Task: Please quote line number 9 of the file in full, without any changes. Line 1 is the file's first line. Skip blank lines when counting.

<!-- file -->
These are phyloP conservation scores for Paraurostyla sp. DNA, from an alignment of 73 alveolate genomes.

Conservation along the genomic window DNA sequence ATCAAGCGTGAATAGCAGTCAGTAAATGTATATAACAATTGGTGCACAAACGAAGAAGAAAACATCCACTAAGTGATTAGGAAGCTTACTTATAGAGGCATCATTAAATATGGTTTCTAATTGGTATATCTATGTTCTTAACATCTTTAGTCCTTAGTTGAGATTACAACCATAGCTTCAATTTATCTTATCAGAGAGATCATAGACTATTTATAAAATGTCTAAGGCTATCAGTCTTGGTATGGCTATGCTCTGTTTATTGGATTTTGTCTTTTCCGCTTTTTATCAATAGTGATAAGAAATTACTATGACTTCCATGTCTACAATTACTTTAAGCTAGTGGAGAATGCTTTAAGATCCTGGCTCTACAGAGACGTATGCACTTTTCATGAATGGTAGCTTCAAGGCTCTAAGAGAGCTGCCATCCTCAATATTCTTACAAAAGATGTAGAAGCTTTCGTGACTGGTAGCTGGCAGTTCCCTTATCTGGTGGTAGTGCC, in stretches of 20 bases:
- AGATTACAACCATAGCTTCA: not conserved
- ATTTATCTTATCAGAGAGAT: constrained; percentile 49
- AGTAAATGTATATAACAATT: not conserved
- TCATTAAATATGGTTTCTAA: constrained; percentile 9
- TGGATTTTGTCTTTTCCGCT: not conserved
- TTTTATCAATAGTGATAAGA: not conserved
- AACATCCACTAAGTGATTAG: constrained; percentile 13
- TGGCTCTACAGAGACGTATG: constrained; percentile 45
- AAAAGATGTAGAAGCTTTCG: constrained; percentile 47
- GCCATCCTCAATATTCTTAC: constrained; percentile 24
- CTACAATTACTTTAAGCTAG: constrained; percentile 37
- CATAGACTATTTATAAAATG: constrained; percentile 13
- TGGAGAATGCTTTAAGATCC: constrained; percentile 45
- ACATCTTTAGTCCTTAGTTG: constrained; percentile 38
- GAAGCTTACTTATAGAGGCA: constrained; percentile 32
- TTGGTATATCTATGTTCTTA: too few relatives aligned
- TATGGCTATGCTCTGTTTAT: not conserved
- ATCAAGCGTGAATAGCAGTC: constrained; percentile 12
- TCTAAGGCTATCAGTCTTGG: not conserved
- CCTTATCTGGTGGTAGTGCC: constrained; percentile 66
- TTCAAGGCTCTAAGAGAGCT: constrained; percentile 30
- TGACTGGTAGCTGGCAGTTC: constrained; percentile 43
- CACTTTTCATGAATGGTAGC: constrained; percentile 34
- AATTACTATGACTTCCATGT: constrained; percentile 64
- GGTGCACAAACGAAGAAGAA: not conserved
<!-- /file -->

- AACATCCACTAAGTGATTAG: constrained; percentile 13